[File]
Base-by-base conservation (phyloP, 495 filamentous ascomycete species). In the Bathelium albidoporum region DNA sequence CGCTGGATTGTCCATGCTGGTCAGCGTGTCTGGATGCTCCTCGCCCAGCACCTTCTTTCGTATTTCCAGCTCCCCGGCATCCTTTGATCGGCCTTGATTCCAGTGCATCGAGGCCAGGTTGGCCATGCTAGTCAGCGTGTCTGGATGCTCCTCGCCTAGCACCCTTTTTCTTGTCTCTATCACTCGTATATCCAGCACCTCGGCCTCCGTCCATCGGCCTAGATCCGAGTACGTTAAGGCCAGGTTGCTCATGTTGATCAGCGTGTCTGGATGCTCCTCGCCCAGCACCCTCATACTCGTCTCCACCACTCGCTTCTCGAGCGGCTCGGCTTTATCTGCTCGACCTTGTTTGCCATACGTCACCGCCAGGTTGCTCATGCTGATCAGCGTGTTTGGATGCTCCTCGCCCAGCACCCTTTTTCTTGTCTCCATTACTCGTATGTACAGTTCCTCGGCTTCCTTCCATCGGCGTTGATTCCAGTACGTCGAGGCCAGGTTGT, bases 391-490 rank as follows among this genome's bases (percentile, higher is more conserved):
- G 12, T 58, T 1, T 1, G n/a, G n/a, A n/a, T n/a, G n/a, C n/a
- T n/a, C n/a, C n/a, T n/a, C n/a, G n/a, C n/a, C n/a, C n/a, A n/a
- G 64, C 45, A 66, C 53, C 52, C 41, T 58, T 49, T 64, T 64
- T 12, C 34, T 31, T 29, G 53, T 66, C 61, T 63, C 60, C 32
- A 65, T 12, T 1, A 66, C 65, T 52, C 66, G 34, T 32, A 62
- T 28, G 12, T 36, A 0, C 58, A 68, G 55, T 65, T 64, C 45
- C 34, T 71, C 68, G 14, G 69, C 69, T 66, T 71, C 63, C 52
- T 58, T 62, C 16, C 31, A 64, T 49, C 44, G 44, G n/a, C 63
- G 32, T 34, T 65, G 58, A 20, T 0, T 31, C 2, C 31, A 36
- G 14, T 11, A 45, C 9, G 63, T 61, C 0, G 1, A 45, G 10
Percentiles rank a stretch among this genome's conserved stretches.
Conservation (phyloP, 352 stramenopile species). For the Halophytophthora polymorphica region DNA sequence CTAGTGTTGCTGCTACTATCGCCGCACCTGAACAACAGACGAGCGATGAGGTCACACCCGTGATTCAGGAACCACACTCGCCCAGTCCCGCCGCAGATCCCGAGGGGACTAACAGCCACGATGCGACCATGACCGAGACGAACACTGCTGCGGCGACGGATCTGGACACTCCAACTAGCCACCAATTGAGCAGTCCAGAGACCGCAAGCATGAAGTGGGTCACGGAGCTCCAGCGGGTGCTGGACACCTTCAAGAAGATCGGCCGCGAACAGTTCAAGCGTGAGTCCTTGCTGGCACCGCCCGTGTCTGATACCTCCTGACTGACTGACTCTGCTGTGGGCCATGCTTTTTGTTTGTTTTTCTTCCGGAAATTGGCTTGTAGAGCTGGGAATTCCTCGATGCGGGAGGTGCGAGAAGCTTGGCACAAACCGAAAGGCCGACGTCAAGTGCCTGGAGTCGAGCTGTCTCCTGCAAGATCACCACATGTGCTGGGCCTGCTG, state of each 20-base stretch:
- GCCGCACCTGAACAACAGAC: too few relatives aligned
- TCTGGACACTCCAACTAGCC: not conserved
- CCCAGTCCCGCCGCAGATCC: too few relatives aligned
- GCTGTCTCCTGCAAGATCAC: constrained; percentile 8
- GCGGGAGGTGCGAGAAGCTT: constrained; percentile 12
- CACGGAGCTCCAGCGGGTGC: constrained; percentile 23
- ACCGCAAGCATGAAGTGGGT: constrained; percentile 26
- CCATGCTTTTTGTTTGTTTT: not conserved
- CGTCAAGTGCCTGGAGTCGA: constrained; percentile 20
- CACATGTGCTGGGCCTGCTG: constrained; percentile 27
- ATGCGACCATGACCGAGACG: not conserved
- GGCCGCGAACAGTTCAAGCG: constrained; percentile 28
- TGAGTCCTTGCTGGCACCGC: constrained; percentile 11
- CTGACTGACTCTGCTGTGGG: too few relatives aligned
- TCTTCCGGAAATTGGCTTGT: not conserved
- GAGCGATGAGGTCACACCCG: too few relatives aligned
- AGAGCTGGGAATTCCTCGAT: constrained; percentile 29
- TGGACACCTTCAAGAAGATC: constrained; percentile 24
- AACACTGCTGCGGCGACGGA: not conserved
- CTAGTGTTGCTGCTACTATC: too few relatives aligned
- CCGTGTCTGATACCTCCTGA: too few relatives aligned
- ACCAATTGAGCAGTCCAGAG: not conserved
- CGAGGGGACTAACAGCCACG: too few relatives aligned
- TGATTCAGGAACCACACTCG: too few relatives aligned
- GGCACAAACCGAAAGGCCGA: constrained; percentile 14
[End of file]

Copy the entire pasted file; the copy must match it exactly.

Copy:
Base-by-base conservation (phyloP, 495 filamentous ascomycete species). In the Bathelium albidoporum region DNA sequence CGCTGGATTGTCCATGCTGGTCAGCGTGTCTGGATGCTCCTCGCCCAGCACCTTCTTTCGTATTTCCAGCTCCCCGGCATCCTTTGATCGGCCTTGATTCCAGTGCATCGAGGCCAGGTTGGCCATGCTAGTCAGCGTGTCTGGATGCTCCTCGCCTAGCACCCTTTTTCTTGTCTCTATCACTCGTATATCCAGCACCTCGGCCTCCGTCCATCGGCCTAGATCCGAGTACGTTAAGGCCAGGTTGCTCATGTTGATCAGCGTGTCTGGATGCTCCTCGCCCAGCACCCTCATACTCGTCTCCACCACTCGCTTCTCGAGCGGCTCGGCTTTATCTGCTCGACCTTGTTTGCCATACGTCACCGCCAGGTTGCTCATGCTGATCAGCGTGTTTGGATGCTCCTCGCCCAGCACCCTTTTTCTTGTCTCCATTACTCGTATGTACAGTTCCTCGGCTTCCTTCCATCGGCGTTGATTCCAGTACGTCGAGGCCAGGTTGT, bases 391-490 rank as follows among this genome's bases (percentile, higher is more conserved):
- G 12, T 58, T 1, T 1, G n/a, G n/a, A n/a, T n/a, G n/a, C n/a
- T n/a, C n/a, C n/a, T n/a, C n/a, G n/a, C n/a, C n/a, C n/a, A n/a
- G 64, C 45, A 66, C 53, C 52, C 41, T 58, T 49, T 64, T 64
- T 12, C 34, T 31, T 29, G 53, T 66, C 61, T 63, C 60, C 32
- A 65, T 12, T 1, A 66, C 65, T 52, C 66, G 34, T 32, A 62
- T 28, G 12, T 36, A 0, C 58, A 68, G 55, T 65, T 64, C 45
- C 34, T 71, C 68, G 14, G 69, C 69, T 66, T 71, C 63, C 52
- T 58, T 62, C 16, C 31, A 64, T 49, C 44, G 44, G n/a, C 63
- G 32, T 34, T 65, G 58, A 20, T 0, T 31, C 2, C 31, A 36
- G 14, T 11, A 45, C 9, G 63, T 61, C 0, G 1, A 45, G 10
Percentiles rank a stretch among this genome's conserved stretches.
Conservation (phyloP, 352 stramenopile species). For the Halophytophthora polymorphica region DNA sequence CTAGTGTTGCTGCTACTATCGCCGCACCTGAACAACAGACGAGCGATGAGGTCACACCCGTGATTCAGGAACCACACTCGCCCAGTCCCGCCGCAGATCCCGAGGGGACTAACAGCCACGATGCGACCATGACCGAGACGAACACTGCTGCGGCGACGGATCTGGACACTCCAACTAGCCACCAATTGAGCAGTCCAGAGACCGCAAGCATGAAGTGGGTCACGGAGCTCCAGCGGGTGCTGGACACCTTCAAGAAGATCGGCCGCGAACAGTTCAAGCGTGAGTCCTTGCTGGCACCGCCCGTGTCTGATACCTCCTGACTGACTGACTCTGCTGTGGGCCATGCTTTTTGTTTGTTTTTCTTCCGGAAATTGGCTTGTAGAGCTGGGAATTCCTCGATGCGGGAGGTGCGAGAAGCTTGGCACAAACCGAAAGGCCGACGTCAAGTGCCTGGAGTCGAGCTGTCTCCTGCAAGATCACCACATGTGCTGGGCCTGCTG, state of each 20-base stretch:
- GCCGCACCTGAACAACAGAC: too few relatives aligned
- TCTGGACACTCCAACTAGCC: not conserved
- CCCAGTCCCGCCGCAGATCC: too few relatives aligned
- GCTGTCTCCTGCAAGATCAC: constrained; percentile 8
- GCGGGAGGTGCGAGAAGCTT: constrained; percentile 12
- CACGGAGCTCCAGCGGGTGC: constrained; percentile 23
- ACCGCAAGCATGAAGTGGGT: constrained; percentile 26
- CCATGCTTTTTGTTTGTTTT: not conserved
- CGTCAAGTGCCTGGAGTCGA: constrained; percentile 20
- CACATGTGCTGGGCCTGCTG: constrained; percentile 27
- ATGCGACCATGACCGAGACG: not conserved
- GGCCGCGAACAGTTCAAGCG: constrained; percentile 28
- TGAGTCCTTGCTGGCACCGC: constrained; percentile 11
- CTGACTGACTCTGCTGTGGG: too few relatives aligned
- TCTTCCGGAAATTGGCTTGT: not conserved
- GAGCGATGAGGTCACACCCG: too few relatives aligned
- AGAGCTGGGAATTCCTCGAT: constrained; percentile 29
- TGGACACCTTCAAGAAGATC: constrained; percentile 24
- AACACTGCTGCGGCGACGGA: not conserved
- CTAGTGTTGCTGCTACTATC: too few relatives aligned
- CCGTGTCTGATACCTCCTGA: too few relatives aligned
- ACCAATTGAGCAGTCCAGAG: not conserved
- CGAGGGGACTAACAGCCACG: too few relatives aligned
- TGATTCAGGAACCACACTCG: too few relatives aligned
- GGCACAAACCGAAAGGCCGA: constrained; percentile 14